It appears very unlikely there is any chance to get a deal on the debt ceiling over the next couple of days.
If that’s the case, the House likely cuts the rank-and-file members loose tomorrow for the Memorial Day weekend. Memorial Day is one of the most important periods for lawmakers to be back in their districts (parades, events, et al). But lawmakers will be on standby to race back to Washington. The House is SCHEDULED to be OUT of session next week. The Senate is out this week, but SCHEDULED to return next week.
The calendar may read May. But in reality, the LEGISLATIVE calendar reads June.
Negotiators will likely stay in Washington and talk over the weekend.
There is nothing which will infuriate lawmakers any more than having to be in Washington with nothing to vote on. Also, if conservatives don’t get the deal they want or don’t like where things are headed, keeping Members away from one another actually helps. That tamps down potential dissent.
That said, it may help count the votes if everyone is present in DC.
Once a deal is cut, it will take a day or two to get the bill into proper legislative form.
House Speaker Kevin McCarthy, R-Calif., says he will adhere to the “72 hour rule” for Members to consider the bill (purportedly in final form) before the House debates and voted on the bill. But that will also buy some time for the bill to be scored and evaluated by the Congressional Budget Office. Some lawmakers may wait to decide to vote yes or no based on the CBO score.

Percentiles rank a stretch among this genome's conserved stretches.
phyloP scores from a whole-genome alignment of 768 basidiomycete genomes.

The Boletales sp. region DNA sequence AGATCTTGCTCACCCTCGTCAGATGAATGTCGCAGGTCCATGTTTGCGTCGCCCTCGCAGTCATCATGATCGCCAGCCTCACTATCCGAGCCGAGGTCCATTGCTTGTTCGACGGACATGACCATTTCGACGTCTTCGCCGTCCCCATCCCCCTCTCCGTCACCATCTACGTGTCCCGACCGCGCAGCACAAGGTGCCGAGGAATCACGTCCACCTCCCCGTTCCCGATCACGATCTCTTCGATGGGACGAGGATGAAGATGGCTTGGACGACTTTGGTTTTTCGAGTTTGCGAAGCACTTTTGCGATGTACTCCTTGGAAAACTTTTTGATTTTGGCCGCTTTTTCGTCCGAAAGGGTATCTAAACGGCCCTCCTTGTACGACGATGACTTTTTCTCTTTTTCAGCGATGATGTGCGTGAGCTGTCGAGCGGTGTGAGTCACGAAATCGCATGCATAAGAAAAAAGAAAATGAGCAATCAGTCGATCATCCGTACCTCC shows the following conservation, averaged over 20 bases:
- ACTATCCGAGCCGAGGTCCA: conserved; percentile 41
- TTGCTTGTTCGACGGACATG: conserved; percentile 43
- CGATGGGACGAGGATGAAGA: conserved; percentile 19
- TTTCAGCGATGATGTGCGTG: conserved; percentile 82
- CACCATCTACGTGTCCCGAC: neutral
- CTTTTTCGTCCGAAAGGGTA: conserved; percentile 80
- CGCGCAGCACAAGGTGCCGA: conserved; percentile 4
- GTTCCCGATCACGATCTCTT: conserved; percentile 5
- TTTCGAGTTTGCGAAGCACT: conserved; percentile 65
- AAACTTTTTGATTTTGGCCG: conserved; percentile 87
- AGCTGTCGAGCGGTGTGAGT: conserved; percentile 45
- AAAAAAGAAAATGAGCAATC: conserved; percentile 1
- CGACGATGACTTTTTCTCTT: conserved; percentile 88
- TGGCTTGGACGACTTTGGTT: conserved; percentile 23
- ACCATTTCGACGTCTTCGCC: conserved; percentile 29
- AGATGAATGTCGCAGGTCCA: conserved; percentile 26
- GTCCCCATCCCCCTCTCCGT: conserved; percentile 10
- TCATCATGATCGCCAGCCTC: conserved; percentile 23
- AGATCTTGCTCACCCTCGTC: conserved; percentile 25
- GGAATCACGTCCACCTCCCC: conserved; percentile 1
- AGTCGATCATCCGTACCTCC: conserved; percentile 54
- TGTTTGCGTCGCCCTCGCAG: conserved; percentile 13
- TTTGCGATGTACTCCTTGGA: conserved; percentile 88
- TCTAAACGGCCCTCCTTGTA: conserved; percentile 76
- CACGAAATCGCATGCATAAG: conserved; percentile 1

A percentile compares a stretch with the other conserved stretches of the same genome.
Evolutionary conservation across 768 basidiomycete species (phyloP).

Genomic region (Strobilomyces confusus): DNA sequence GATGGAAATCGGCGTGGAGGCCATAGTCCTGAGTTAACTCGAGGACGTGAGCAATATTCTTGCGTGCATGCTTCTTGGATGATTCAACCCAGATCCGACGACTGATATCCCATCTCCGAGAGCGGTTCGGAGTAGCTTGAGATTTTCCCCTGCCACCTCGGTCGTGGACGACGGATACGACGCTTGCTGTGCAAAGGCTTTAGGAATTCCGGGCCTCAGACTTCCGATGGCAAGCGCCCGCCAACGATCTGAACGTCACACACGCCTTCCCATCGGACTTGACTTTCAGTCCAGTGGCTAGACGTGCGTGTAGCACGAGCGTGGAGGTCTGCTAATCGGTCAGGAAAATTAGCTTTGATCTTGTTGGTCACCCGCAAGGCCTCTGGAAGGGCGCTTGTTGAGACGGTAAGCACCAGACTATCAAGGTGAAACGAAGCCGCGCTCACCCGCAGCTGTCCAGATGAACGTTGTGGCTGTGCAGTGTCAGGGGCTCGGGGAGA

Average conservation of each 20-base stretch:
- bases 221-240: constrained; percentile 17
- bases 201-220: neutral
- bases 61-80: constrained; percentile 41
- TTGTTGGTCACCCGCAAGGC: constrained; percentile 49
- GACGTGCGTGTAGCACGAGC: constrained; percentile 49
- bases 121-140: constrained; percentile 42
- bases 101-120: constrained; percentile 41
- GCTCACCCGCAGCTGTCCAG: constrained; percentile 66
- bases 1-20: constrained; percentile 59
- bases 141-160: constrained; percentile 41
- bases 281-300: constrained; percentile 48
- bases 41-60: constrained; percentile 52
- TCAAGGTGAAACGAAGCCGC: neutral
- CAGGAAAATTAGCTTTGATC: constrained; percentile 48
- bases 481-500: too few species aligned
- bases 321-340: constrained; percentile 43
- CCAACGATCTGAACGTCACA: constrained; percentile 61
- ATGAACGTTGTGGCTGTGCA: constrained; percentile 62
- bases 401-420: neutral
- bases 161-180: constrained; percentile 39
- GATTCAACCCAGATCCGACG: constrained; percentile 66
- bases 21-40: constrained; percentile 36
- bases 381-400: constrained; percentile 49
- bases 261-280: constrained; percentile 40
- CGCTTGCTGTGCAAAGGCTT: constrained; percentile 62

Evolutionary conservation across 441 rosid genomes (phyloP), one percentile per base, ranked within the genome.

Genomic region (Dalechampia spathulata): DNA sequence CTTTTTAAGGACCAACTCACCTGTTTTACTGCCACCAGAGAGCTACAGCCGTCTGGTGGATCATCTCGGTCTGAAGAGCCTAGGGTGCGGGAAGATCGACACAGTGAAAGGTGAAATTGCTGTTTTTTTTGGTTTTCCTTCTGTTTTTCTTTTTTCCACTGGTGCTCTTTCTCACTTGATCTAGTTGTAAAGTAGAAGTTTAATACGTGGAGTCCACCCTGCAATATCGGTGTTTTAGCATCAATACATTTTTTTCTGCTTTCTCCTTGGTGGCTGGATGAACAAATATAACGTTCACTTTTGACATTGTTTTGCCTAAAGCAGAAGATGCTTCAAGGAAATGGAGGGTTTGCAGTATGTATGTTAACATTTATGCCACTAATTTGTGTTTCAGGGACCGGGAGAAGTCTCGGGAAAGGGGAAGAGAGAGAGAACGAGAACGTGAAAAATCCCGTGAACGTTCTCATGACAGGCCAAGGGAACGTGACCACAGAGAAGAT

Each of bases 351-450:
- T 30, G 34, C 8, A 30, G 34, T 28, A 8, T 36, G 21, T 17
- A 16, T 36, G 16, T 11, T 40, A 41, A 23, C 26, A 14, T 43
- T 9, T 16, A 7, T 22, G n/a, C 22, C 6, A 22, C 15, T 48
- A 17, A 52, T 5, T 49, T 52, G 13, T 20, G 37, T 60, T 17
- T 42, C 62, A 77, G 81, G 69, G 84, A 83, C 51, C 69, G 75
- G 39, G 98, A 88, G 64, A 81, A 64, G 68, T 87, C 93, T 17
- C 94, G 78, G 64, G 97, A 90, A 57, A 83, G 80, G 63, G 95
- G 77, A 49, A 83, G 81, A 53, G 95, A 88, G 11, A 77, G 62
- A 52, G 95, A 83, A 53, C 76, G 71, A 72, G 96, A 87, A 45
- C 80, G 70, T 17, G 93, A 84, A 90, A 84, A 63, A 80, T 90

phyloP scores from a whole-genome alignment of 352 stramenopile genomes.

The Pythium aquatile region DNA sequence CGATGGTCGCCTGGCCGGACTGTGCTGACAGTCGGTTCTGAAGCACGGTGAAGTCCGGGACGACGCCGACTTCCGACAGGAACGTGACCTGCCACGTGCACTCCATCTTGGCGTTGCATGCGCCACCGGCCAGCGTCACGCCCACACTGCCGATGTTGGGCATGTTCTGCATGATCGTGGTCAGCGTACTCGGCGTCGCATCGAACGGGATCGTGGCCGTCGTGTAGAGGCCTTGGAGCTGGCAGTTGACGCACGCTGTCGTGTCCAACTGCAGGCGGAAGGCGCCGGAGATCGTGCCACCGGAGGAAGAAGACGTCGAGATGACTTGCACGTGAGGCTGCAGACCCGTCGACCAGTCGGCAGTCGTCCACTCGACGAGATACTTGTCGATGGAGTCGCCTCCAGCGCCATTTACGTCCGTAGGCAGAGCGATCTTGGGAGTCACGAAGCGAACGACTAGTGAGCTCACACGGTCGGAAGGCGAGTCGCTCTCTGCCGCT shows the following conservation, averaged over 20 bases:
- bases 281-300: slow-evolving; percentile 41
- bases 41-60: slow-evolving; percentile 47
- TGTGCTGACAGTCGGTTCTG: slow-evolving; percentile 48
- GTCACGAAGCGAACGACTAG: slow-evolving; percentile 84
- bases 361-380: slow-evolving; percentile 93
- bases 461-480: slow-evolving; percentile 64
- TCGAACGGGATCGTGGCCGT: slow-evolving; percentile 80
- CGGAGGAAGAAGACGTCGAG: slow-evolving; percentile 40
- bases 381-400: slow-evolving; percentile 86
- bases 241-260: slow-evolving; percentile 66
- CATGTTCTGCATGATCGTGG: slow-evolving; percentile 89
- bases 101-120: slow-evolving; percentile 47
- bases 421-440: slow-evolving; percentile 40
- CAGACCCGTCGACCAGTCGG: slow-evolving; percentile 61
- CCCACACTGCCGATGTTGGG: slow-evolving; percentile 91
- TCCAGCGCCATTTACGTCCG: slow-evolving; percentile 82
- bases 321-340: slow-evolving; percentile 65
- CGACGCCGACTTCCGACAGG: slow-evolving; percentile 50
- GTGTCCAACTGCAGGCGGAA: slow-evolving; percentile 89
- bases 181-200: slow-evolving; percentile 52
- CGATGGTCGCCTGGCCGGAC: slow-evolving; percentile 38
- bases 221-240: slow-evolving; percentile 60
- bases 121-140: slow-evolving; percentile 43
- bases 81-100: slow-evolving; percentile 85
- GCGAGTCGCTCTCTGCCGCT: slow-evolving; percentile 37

It may also take a day or two to “whip” the vote to know where members stand and if they have they the votes to pass the bill.
Inevitability, there will be other hiccups which could slow down the process.
And we have not even discussed how long it will take the Senate to move the bill. The Senate could take five to seven days once it gets the bill from the House. However, if the Senate got agreement among all 100 senators, it could move VERY fast.
Any bill is going to require a special cocktail of Democratic and Republican votes – perhaps well over 100 Democrats. If that’s the case, the bill must reflect Democratic priorities. But are Republicans willing to absorb a hit which eliminates some of their goals. That’s the risk to McCarthy. How does he finesse this politically so some GOPers don’t rebel.
We are seeing McCarthy speak multiple times a day now before cameras and as he comes and goes from his office. Keep an eye on this. The more McCarthy speaks, the worse shape the talks are in. If they have a deal, the theory goes, McCarthy would speak less.
McCarthy is speaking more often publicly now to gin up his base, keep his members in line and fill the vacuum.
Bottom line: we don’t truly know exactly when the U.S. will collide with the debt ceiling. But the chances of working out a deal, let alone voting – in the House alone – probably gets this to the edge of June if not a few days into June.